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About Glendon

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    Boston, MA

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    Bags, Belts, Bookbinding

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  1. Thanks Bruce. That was kind of where I was leaning. I just needed the push to just spend the money and be done with it. I ended up ordering the Weaver 4 ton Mighty Wonder. I should have it at the beginning of next week. I'll try to write up something on the delivery and set up experience for the people here who are curious.
  2. Ok, I'm finally going to take the plunge and buy a purpose built clicker press. For a number of years I have been making do with a kludged hydraulic bench press setup, but I'm finally well sick of fiddling with it. Now the question is, do I save some money and go with one of the 1 .5 ton Chinese models, spend double on a Tandy Craftool Pro, or open my wallet and get one of the solid manual presses like the Weaver / CB-8360. I know the cheaper options are limited because of the width of leather you can get through their throat, but it's a pretty good price difference. I currently don't have any larger clicker dies that wouldn't fit in the smaller presses. Eventually I'd like to click some larger bag pieces, but that's a ways off. I'm stuck on saving some cash now and possibly trading up later, or going for one of the big names now. What would you all do?
  3. Yep, been there, done that. If you haven't bled on a project, your probably not working enough. Those finger cuts aren't as bad as head wounds, but they can still bleed pretty good. Always take the time to put blades down when not in use. Especially when your in a rush.
  4. HDPE plastic sheets.. Between a 1/ 4th to an inch thick works great.
  5. I've cut up to 6oz with them. Getting up into skirting leather 10+ oz might be too thick to fit under the guard.
  6. I'll second the recommendation for the Skil rotary cutter or a similar powered rotary tool. I have pretty shaky hands due to Cerebral Palsy, so I have trouble with long straight cuts. You can't do anything fancy with a power cutter, but they are great for zipping through big straight cuts. The combo of clicker dies and a bench top shop press is also a great idea for parts that you cut a lot of. Any part that I plan to make more than a hand full of, I will spend the money to get a cutting die made.
  7. Hi Ray,

    If they haven't sold yet, I would be interested in your collection of mallet dies, and the Fiebings / Pro Stains. I'm in Boston (02128), so shipping shouldn't be too bad. Though I have bought clicker die collections from other members on here before, so I know the cost can put some people off.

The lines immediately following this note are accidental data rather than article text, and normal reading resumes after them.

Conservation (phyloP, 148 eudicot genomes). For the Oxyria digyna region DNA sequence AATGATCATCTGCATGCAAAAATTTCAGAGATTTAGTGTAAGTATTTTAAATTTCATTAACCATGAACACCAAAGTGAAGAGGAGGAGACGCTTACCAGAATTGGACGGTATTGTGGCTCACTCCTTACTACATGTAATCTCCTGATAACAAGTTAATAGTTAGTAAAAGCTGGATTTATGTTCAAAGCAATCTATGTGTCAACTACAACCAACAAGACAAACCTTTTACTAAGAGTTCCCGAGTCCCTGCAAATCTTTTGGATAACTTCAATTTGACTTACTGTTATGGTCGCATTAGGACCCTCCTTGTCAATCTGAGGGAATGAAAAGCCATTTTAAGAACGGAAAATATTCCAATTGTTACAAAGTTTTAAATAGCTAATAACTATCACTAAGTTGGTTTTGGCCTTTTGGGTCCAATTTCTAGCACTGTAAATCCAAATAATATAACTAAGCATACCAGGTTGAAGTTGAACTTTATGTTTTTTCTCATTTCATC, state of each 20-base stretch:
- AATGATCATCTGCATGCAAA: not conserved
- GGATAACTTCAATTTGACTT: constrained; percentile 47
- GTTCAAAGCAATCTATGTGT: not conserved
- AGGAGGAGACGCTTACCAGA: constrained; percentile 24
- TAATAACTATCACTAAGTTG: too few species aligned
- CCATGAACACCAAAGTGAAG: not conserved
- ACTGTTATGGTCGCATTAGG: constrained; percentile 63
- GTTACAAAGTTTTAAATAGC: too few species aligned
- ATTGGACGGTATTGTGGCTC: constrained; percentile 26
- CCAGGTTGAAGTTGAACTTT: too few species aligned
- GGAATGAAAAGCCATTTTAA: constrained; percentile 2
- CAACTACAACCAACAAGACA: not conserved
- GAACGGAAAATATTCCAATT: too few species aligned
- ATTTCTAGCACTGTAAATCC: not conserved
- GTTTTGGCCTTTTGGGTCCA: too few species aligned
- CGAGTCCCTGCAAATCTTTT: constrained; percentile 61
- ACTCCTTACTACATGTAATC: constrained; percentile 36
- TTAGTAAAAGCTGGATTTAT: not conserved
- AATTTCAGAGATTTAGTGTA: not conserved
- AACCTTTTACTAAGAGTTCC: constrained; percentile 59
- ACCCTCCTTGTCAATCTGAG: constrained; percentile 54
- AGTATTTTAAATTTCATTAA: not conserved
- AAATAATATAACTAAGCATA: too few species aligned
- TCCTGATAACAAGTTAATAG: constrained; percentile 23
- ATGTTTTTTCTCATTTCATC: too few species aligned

1. Doc Reaper

      Doc Reaper

      I'm interested, I could use a couple of good clickers call 980-621-5851 let's work this out, I'm in North Carolina

  8. gum trag works. There is also a synthetic gum trag alternative which the Japanese leather site sell. That's great too. The one thing to keep in mind is that if the flesh side of your leather is fuzzy, there is only so much you can do to slick it down. That's one factor which determines what grade of leather you have. Even a decent B grade side should have an ok flesh side.
  9. Depends on the type of tanning. Veg-Tan / tooling leather like Herman Oak will dye. Other types of tannings can have that color and somewhat similar feel, but the glaze / waxes / oils in the leather would prevent dying.
  10. The characteristics of belly leather that people do not like is that it is soft and stretchy. This makes it fine for some styles of bags and pocket items where some give won't hurt. What I love it for is wet molding, possibles pouches, other molded cases, and masks.
  11. Try Waterhouse Leather. They carry 2-3oz veg tan, what they call calfskin kip. www.waterhouseleather.com
  12. Have you tried e-mailing Steve at GoodsJapan. He's been great about getting back to me the few times I've gotten in touch with him. He might be able to give you some info about what's up with the brand. Another option might be Rocky Mountan Leather Supply. They seem to have them in stock sold in full sets. http://www.rmleathersupply.com/products/kyoshin-elle-diamond-punches-sets Though I havn't bought from them before, so I can't vouch for the company. Otherwise, LeatherMob or one of the other Hong Kong suppliers may be your best option. The older distinctive Kyoshin Elle style tools might be out of manufacuring or something though. I'm seeing a lot of tools advertised as Kyoshin Elle, but the pictures look a lot like Seiwa tools to me.
  13. Goods Japan is pretty quick usually. Unfortunately, they are the only English language Seiwa dealer I'm aware of.
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